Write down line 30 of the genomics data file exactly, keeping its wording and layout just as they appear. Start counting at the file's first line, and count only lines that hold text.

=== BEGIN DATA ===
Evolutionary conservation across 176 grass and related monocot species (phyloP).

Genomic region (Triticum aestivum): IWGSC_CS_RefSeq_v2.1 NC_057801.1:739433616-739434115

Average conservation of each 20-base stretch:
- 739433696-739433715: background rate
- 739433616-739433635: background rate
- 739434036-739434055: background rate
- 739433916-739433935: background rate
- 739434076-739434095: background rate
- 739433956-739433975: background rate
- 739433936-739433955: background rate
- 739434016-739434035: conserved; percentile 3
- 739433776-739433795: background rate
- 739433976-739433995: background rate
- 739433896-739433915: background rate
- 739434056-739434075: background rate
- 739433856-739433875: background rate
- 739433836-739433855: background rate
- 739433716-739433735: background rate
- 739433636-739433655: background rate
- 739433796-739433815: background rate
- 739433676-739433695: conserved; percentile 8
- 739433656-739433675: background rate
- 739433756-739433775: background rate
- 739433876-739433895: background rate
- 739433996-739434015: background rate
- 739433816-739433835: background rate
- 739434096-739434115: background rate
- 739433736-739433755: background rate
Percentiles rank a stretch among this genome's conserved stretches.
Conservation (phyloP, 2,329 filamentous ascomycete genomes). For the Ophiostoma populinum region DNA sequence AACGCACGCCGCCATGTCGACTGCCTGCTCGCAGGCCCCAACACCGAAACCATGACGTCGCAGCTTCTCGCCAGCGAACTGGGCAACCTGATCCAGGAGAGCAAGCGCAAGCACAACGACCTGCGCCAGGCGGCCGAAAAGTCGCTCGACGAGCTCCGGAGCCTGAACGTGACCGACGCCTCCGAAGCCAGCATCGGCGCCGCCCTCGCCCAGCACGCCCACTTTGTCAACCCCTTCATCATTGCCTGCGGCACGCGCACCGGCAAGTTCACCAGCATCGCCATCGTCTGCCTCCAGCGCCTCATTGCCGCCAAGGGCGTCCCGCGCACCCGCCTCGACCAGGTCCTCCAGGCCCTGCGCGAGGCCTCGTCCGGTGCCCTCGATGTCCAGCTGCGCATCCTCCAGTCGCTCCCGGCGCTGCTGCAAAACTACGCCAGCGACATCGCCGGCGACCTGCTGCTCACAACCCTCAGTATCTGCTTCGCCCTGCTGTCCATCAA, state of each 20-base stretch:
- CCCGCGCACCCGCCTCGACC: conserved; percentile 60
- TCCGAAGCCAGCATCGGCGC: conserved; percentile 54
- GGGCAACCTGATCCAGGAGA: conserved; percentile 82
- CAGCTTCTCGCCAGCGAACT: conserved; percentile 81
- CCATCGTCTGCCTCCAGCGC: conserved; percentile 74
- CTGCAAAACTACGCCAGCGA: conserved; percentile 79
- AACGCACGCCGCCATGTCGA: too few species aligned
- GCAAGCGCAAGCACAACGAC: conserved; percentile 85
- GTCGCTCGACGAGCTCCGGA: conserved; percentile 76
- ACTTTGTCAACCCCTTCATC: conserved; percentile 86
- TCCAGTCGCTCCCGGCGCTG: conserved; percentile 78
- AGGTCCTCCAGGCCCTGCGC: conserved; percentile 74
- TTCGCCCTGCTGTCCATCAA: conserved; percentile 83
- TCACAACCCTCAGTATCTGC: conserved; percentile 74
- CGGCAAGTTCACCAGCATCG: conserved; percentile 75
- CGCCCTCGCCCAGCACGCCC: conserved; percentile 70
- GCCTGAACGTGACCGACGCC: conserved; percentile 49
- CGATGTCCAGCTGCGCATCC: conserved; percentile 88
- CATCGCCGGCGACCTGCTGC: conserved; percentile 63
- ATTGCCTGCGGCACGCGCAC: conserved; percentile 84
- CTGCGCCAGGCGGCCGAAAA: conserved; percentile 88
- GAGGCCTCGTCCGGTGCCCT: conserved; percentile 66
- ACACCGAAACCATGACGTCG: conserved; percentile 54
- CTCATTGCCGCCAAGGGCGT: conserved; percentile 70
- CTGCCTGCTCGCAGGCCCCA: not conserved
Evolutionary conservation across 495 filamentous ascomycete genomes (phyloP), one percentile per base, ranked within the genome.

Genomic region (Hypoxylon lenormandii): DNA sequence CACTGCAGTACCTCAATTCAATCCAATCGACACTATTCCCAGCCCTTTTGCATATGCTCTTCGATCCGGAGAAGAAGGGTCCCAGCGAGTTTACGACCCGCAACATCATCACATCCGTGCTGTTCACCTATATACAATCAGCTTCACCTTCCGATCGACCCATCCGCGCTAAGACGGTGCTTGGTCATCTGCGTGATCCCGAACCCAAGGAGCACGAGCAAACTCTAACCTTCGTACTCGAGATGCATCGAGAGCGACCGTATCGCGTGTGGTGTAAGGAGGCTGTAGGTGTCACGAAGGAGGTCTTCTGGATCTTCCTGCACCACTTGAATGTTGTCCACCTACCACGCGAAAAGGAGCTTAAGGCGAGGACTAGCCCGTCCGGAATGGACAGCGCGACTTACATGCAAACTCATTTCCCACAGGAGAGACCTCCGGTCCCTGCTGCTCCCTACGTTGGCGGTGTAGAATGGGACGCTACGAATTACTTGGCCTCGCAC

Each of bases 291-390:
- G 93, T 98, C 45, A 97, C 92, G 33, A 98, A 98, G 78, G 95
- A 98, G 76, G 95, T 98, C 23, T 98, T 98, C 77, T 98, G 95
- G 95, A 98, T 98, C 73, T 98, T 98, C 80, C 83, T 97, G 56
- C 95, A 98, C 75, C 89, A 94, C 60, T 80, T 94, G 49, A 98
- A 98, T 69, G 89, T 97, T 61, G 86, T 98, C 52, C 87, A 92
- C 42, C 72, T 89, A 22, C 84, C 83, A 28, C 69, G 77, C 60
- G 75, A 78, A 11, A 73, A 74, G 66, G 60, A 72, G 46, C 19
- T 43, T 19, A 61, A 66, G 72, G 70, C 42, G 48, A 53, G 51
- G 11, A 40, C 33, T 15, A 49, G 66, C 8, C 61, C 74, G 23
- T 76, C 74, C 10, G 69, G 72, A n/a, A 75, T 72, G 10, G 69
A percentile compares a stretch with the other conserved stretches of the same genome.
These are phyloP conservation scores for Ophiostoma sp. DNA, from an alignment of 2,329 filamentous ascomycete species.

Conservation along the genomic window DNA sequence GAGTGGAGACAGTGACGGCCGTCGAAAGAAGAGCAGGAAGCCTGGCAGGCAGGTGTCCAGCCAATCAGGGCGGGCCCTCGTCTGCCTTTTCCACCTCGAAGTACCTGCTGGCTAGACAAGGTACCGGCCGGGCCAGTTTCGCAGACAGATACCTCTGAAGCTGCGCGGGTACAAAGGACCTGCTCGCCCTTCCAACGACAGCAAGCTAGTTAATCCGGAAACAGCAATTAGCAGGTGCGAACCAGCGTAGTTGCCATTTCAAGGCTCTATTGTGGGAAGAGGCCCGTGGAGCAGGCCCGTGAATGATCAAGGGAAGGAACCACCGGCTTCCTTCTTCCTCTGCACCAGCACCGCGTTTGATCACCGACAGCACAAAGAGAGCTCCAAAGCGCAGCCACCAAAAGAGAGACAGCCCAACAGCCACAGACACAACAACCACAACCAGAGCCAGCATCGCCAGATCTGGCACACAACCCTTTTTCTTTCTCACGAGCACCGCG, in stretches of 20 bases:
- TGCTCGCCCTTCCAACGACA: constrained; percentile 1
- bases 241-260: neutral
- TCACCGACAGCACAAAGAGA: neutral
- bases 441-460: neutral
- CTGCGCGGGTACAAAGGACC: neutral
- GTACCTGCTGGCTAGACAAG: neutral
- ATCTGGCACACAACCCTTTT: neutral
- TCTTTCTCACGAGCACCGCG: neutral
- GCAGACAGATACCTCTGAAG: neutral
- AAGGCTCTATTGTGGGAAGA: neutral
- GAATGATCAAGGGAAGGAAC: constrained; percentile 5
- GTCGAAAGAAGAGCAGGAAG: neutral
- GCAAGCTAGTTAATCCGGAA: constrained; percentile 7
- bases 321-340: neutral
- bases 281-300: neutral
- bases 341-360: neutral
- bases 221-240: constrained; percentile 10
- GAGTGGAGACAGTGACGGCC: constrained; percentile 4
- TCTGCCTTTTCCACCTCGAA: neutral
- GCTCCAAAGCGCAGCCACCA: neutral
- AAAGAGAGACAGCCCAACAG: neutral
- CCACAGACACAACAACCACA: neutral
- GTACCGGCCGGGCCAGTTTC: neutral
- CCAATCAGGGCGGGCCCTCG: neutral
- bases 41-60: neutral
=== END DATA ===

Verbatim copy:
Conservation (phyloP, 2,329 filamentous ascomycete genomes). For the Ophiostoma populinum region DNA sequence AACGCACGCCGCCATGTCGACTGCCTGCTCGCAGGCCCCAACACCGAAACCATGACGTCGCAGCTTCTCGCCAGCGAACTGGGCAACCTGATCCAGGAGAGCAAGCGCAAGCACAACGACCTGCGCCAGGCGGCCGAAAAGTCGCTCGACGAGCTCCGGAGCCTGAACGTGACCGACGCCTCCGAAGCCAGCATCGGCGCCGCCCTCGCCCAGCACGCCCACTTTGTCAACCCCTTCATCATTGCCTGCGGCACGCGCACCGGCAAGTTCACCAGCATCGCCATCGTCTGCCTCCAGCGCCTCATTGCCGCCAAGGGCGTCCCGCGCACCCGCCTCGACCAGGTCCTCCAGGCCCTGCGCGAGGCCTCGTCCGGTGCCCTCGATGTCCAGCTGCGCATCCTCCAGTCGCTCCCGGCGCTGCTGCAAAACTACGCCAGCGACATCGCCGGCGACCTGCTGCTCACAACCCTCAGTATCTGCTTCGCCCTGCTGTCCATCAA, state of each 20-base stretch: